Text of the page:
Quango cull: Reaction in quotes

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The government has published a list of 192 quangos that will be axed or merged with other bodies. Here is a round-up of reaction to the announcement.

FRANCIS MAUDE, CABINET OFFICE MINISTER

Today's announcement means that many important and essential functions will be brought back into departments meaning the line of accountability will run right up to the very top where it always should have been. In many cases, today's proposals will ensure we preserve the quality of vital services, while allowing them to become more efficient and, where appropriate, giving more power to the front line professionals who know those services best.

LIAM BYRNE, SHADOW CABINET OFFICE MINISTER

Labour had a plan for steadily saving £0.5bn by carefully closing 25% of quangos over the next few years. The Tories now need to tell us whether their desperation for headlines and faster cuts means the cost of closing quangos is actually bigger than the savings. And while they're at it, they should tell us whether their manifesto commitment for 20 new quangos is now on ice.

TONY WOODLEY, UNITE JOINT GENERAL SECRETARY

The fact that Cabinet Office minister, Francis Maude is unable to say how much will be saved and how many jobs will be affected by this cull shows the threadbare nature of the thinking behind these abolition plans. There has been little or no consultation on these proposals from this 'we are all in this together' government. In many areas of the economy and social policy, quangos are important in protecting the economically vulnerable, the put-upon consumer and acting as economic generators. For example, the Agricultural Wages Board protects hundreds of thousands of rural workers from wage poverty; Consumer Focus helps redress the imbalance between the individual consumer and the power of the utility companies; and the regional development agencies bring money to the regions to kick-start the much needed drive for economic growth and the accompanying extra jobs. Unite, along with other trade unions, voluntary organisations and consumer groups, will be leading the opposition to the threatened job losses and raising pertinent questions as to why certain quangos are being cut. This is another case of the coalition putting ideology before rational analysis and the cuts agenda before the needs of citizens.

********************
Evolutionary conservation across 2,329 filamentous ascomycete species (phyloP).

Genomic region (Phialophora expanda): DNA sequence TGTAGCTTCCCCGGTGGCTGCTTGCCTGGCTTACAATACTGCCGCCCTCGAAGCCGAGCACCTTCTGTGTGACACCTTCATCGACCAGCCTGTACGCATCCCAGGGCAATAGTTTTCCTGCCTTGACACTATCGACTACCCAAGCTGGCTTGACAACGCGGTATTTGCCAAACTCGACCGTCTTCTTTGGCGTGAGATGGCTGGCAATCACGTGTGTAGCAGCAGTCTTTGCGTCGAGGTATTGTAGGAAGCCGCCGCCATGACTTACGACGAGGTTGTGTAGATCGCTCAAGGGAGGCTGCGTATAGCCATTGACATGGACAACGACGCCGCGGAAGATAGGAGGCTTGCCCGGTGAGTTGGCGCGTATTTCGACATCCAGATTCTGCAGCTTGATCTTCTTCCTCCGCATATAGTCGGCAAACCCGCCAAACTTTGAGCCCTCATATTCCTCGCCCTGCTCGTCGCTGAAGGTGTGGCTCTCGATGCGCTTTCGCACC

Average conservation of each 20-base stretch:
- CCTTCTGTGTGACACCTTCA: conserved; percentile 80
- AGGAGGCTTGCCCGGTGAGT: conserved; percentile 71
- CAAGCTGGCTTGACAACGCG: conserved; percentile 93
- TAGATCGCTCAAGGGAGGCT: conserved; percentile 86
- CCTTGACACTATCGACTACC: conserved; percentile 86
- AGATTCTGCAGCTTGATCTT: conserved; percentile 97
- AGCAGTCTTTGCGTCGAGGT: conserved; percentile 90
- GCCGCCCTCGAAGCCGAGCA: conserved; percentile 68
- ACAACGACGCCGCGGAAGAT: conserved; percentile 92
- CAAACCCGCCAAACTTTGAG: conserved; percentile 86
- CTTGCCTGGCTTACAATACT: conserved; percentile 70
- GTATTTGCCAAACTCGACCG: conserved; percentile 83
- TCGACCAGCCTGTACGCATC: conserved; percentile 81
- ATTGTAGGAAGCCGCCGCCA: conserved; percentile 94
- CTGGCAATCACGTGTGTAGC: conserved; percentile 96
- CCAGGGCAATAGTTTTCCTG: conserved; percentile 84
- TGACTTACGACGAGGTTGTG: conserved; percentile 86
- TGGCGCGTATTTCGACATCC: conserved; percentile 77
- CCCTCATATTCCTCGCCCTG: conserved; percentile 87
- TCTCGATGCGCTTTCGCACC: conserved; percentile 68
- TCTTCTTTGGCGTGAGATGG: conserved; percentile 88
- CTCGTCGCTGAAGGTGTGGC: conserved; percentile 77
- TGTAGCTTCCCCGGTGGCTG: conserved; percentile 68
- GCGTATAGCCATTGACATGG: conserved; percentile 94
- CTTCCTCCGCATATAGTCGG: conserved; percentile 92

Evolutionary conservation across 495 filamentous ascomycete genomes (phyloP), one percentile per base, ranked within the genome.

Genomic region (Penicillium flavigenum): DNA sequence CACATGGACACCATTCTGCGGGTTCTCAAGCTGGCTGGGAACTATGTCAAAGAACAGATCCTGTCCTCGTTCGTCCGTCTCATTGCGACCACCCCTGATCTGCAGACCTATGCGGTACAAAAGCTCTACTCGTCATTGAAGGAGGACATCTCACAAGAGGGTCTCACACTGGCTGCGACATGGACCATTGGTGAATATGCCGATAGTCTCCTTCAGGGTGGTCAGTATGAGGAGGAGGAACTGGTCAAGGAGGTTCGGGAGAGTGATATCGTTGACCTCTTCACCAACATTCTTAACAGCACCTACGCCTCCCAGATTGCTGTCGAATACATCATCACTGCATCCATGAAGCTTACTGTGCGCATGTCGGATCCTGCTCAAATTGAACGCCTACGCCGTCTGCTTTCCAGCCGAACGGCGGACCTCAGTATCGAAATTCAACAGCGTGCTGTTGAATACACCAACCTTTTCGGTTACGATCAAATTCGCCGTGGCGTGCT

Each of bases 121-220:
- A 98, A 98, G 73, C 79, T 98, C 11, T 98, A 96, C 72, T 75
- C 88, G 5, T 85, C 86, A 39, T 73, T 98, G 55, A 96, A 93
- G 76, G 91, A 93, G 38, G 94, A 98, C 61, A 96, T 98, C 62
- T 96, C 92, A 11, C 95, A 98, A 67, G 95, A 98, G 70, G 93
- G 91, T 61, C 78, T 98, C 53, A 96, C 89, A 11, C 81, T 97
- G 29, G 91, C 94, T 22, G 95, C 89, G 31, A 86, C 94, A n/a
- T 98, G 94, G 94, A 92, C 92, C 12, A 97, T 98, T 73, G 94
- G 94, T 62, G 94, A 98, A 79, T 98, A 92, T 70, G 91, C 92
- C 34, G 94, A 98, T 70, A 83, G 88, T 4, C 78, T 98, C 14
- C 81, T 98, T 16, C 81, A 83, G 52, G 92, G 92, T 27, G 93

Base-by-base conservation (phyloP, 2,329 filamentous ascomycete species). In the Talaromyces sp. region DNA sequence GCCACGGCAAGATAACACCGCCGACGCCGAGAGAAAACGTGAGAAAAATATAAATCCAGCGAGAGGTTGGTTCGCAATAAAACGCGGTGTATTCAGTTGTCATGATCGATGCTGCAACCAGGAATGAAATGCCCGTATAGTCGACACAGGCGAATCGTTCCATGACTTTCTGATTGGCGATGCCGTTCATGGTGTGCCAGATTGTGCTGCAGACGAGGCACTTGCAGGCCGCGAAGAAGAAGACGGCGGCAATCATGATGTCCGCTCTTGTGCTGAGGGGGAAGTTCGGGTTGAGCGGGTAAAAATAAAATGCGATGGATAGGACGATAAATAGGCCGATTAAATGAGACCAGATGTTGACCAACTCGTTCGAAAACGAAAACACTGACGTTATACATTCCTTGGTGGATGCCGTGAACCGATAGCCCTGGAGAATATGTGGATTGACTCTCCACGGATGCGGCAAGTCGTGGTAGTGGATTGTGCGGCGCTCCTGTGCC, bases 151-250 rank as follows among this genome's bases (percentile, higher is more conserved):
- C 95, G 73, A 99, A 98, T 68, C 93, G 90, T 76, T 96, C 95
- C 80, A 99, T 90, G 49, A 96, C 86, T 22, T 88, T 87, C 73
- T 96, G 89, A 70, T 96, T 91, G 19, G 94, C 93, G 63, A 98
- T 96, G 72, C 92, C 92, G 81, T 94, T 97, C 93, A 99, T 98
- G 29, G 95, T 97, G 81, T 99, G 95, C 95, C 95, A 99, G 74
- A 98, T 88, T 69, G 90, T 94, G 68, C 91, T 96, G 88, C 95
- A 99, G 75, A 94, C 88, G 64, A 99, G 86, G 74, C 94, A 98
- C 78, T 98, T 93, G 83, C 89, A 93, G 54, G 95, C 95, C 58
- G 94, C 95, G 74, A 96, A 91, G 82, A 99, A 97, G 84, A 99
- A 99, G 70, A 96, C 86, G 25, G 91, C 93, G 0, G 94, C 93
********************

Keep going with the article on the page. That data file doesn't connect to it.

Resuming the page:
EMMA BOON, TAXPAYERS' ALLIANCE

It's good news to hear the government is taking action on trimming the quango state. But the parlous state of the public finances means that this can't just be more idle talk, ministers shouldn't be allowed to quietly shift the functions of redundant bodies elsewhere. A proper assessment of what the state should and shouldn't be doing is badly needed, and politicians need to be open and honest about their intentions with these bodies. Britain is going to need a leaner and more efficient state in the difficult years ahead and today's announcements are a good start - but there is certainly more low-hanging fruit to pick. What's more, quangos must become more regularly accountable to the taxpayers that so generously fund them year after year.

CHRISTINE BLOWER, NATIONAL UNION OF TEACHERS